KIM FOWLEY TALKS ABOUT GUNS N’ ROSES/THE RUNAWAYS. INTERVIEW BY GERRY GITTELSON (METAL SLUDGE CONTRIBUTOR).
“Guns N’ Roses were the last rock and roll band of the 20th century that meant anything:” Here’s an exclusive Metal Sludge interview with Kim Fowley
By Gerry Gittelson
Metal Sludge Contributor
HOLLYWOOD – In our continuing Metal Sludge series on Guns N’ Roses in honor of the legendary Los Angeles band being inducted into the Rock N’ Roll Hall of Fame, we tracked down Kim Fowley, a famous (and infamous) rock impresario who at one point made a bid for involvement before the band was signed to Geffen.
In a recent Sludge interview, original Guns N’ Roses manager Vicky Hamilton had plenty to say about Fowley (CLICK HERE), and here Fowley takes the opportunity to respond.
No surprise, the always outspoken Fowley pulls no punches.
SLUDGE: Guns N’ Roses just got inducted into the Rock N’ Roll Hall of Fame. Your thoughts on the band?
FOWLEY: It was madness, genius, violence and kindness. They lived in the future and were fighting to survive their subhuman presence, but they had superhuman future dreams. They were interesting that way.
SLUDGE: We did an interview with Guns N’ Roses’ first manager, Vicky Hamilton, and she seemed to remember clear as day you offering Guns N’ Roses $25,000 for publishing rights to three of their best songs, including “Welcome to the Jungle”. What’s your version?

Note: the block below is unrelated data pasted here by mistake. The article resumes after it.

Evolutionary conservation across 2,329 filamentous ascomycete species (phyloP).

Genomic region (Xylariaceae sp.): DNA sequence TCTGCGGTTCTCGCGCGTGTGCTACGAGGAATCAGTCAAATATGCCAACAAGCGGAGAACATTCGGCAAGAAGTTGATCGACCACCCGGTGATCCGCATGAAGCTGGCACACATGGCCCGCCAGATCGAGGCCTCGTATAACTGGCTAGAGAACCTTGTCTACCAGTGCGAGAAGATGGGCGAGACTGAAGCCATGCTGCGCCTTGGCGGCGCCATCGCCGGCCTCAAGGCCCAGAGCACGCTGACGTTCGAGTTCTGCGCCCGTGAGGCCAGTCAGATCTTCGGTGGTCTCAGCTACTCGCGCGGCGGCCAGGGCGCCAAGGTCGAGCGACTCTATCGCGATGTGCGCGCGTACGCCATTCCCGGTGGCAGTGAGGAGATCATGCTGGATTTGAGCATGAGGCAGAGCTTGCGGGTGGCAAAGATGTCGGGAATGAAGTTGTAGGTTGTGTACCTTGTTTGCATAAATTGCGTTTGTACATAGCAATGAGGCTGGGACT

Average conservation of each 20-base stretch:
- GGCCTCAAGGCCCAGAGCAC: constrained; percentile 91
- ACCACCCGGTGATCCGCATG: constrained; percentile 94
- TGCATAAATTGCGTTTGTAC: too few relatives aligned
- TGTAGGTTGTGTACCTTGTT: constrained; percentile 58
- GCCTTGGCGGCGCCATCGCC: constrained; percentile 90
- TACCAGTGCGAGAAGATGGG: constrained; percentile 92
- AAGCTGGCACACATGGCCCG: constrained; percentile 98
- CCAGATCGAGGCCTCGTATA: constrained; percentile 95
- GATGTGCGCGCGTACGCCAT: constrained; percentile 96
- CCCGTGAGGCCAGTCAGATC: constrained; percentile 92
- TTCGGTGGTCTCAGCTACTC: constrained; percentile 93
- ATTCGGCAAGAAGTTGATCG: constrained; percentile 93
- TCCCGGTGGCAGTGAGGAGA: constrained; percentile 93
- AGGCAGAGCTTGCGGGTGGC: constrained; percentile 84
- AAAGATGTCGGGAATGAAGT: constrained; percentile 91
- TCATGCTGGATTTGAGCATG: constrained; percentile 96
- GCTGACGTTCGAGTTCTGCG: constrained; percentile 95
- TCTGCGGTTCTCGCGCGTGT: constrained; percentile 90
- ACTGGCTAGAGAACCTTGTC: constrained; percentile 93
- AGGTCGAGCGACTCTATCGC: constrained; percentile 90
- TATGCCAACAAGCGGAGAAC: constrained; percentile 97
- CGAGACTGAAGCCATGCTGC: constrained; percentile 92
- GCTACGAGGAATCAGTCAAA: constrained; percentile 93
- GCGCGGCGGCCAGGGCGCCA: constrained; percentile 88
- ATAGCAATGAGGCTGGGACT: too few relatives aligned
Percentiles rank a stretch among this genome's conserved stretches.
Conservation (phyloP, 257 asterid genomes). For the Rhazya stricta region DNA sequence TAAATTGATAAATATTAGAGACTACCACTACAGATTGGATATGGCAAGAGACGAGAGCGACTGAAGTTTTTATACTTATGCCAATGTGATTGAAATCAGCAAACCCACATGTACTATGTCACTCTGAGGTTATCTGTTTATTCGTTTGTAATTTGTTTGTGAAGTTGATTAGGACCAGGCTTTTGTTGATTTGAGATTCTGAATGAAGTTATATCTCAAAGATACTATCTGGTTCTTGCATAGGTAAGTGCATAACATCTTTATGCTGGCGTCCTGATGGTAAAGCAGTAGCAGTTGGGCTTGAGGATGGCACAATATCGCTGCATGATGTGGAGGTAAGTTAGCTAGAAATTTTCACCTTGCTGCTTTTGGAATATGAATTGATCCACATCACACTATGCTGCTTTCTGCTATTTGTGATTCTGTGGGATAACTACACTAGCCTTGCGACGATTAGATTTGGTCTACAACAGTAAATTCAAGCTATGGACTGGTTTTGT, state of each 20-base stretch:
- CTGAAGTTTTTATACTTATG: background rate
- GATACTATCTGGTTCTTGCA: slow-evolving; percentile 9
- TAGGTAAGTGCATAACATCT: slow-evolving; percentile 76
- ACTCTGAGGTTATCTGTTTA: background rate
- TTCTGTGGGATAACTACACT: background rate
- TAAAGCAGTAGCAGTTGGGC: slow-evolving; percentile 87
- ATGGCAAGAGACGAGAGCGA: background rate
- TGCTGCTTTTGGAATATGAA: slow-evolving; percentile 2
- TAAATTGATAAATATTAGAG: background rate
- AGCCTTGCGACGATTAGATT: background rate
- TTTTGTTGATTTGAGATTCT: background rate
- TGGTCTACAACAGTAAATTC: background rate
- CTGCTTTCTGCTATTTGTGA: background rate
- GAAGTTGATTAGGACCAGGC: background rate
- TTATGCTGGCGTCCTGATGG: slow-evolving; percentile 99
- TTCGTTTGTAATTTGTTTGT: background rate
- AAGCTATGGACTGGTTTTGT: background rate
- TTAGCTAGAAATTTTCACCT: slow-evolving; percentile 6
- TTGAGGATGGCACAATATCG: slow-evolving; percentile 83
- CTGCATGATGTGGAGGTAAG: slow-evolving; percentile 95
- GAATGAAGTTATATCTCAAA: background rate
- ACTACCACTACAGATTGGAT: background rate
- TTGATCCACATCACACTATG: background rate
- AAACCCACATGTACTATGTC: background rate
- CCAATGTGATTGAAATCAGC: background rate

FOWLEY: You mean in the apartment on Clarke Street? I didn’t personally offer them any money for anything.
SLUDGE: What the fuck?
FOWLEY: Keep in mind, here was the history to that point: Jenny Price was my secretary, she later went on to do A & R and discovered Jewel for Atlantic and other things. At the time, she was my secretary working in Burbank, while I was living in a suburb near Chicago but I also had an L.A. office.
This was before the Internet, of course. She and David Carr, who had a double degree in music, I used to call and find out what was up in the L.A. club scene. Jenny was a tiny redhead, cute, with the brain of a 50-year-old but she looked 18 but she was 21 or 22 at the time. She raved to me that Guns N’ Roses was god and that I must get involved. I said OK, give me their number.
SLUDGE: OK, I am with you.
FOWLEY: She gave me Izzy’s number. I called and said: “I’m Kim Fowley. Jenny Price says you’re god. She says you’re all right, and I’m interested in working with you.”
I asked him what he wanted and to send me a demo, and that’s when they had a three-song demo. He sent the demo, and the first song was “Welcome to the Jungle.” This was 1985 or so. I called back and said: “This is great.”